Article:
Rabbi Fred Elias, who served SSDS Bergen for 11 years, was a kind, gentle individual. You knew his care and passion ran deep for Jewish education, the Jewish people, and most of all, for the children he taught and mentored.
I met him last spring prior to moving to New Jersey. In that first encounter, I knew I was in the presence of a caring and giving individual. Even though he was still recovering from a year of fighting his illness, he made himself totally available to me.
This year began hopeful that he would be able to resume his regular duties, but that was not to be. In spite of the return of his cancer, he was unwilling to give an inch to the disease. Through sheer will and force, Rabbi Elias continued to come to school on a regular basis to teach his students and make his mark on the school, especially our Middle School. As long as he had the strength, he was at school. And if you asked him how he felt, he would always say he was fine.
These few months that we were together, I witnessed an educator completely devoted to his students and our school. He continued to make plans for the future and just in the past three months, created new programs for our Middle Schoolers including studying Daf Yomi [a daily page of Oral Torah] with him on Wednesdays. The first Daf Yomi coincided with “Corn Chip Appreciation Day” (Who else would know that?), so, of course he served guac and salsa with the chips! “Pizza, Pez, and Parasha” was recently created and held on Fridays. He was always coming up with new ideas to make Jewish learning more fun. Just ask any Sixth Grader about the Wednesday “Shaharit Rock Live” he created and led with them this year. For many students, it was the highlight of the year. His mind never stopped.
He was a force of nature. Even in sickness. This year I saw him dress up as Solomon Schechter, as he did annually on Schechter’s birthday, walking around the school making sure everyone knew who he was. Prior to Hanukkah, he dressed in ugly Hanukkah sweater attire. Since the holiday would take place over winter break, he led the Middle School in fun and games beforehand. For Rabbi Elias, z”l, there always had to be time for fun.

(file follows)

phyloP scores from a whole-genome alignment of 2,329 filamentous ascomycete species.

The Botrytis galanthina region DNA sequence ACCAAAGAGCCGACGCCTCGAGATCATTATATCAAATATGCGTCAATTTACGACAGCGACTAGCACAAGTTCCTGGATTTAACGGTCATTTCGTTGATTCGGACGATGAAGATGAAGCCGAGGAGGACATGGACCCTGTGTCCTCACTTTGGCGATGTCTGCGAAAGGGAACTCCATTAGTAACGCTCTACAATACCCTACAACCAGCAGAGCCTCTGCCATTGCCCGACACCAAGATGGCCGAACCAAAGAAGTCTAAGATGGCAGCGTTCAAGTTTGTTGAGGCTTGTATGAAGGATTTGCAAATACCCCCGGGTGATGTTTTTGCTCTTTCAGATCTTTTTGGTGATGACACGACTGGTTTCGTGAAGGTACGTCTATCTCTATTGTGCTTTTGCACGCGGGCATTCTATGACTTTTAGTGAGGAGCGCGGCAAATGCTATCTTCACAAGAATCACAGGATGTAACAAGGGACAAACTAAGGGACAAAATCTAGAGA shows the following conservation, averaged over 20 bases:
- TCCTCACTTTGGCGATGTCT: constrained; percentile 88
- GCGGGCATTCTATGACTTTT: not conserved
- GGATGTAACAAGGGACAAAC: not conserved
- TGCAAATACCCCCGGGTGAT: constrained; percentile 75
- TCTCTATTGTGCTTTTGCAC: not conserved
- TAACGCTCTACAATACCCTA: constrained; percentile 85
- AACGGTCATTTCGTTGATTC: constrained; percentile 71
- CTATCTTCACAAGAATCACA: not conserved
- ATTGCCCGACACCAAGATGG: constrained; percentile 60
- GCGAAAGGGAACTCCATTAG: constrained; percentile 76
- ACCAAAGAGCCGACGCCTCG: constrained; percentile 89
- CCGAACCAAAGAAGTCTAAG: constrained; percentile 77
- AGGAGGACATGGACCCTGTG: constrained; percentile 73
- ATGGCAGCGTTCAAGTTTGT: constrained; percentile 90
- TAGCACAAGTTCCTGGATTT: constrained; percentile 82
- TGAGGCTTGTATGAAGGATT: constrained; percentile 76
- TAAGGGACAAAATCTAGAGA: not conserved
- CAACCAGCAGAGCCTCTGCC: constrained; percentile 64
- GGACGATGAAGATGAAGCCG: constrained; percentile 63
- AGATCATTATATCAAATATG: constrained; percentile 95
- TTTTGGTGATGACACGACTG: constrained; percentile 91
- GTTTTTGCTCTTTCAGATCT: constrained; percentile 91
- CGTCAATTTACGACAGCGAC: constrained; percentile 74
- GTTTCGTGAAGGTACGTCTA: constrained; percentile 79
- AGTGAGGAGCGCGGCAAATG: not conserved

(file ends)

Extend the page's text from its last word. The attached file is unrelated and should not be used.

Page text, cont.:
Just over a month ago, he led an evening of study for alumni and our Beit Midrash was full. It was truly a love fest between Rabbi Elias and his students. And a few weeks ago, he was a presence at the Second-Grade Humash Ceremony, overseeing the wrapping of our children in the Torah scroll and reading a few Pesukim [verses] from it.
I have heard so many stories about Rabbi Elias. Legend has it that he never slept on the annual Eighth-Grade Israel Encounter. He was up all day actively engaging with students and all night, he would write home to parents and our school community as he uploaded countless photos. His energy during this trip was boundless.
Rabbi Elias had an impish smile; like a child up to something. It was the eternal youth inside his soul that made kids gravitate to him. He knew who each child was and what they needed. Countless parents have told me over these past weeks and months about the positive impact Rabbi Elias had on their children. In fact, just scroll through Facebook and you will see numerous messages describing the type of person Rabbi Elias was and the impact he had on everyone who came into his life, whether it was at Schechter or Camp Ramah in the Berkshires and New England (Palmer), where he also was truly beloved.
He was taken from his family and from all of us much too soon. He had so much more to give and he so desperately wanted to do so. He was able to express how unfair this felt, to be taken too soon.
I had the privilege to be able to sit with him a couple of times during the last week of his life. I told him that he was the rare individual who had the opportunity to touch so many lives for the better. And though he was leaving us much too soon, I told him that his life was filled with great purpose, Mitzvot, and meaning and that he had an impact beyond many who have lived longer lives.
It is the exceptional individual who has the opportunity to make a difference in so many lives – Rabbi Elias was one of them. I expressed my sincere regret that we only had a brief time together, but it was an honor to know him and that I, too, was touched for the better because I had met and known Rabbi Fred Elias, a rare and special soul.
May his memory be a source of great blessing to his family, friends, and our Schechter community.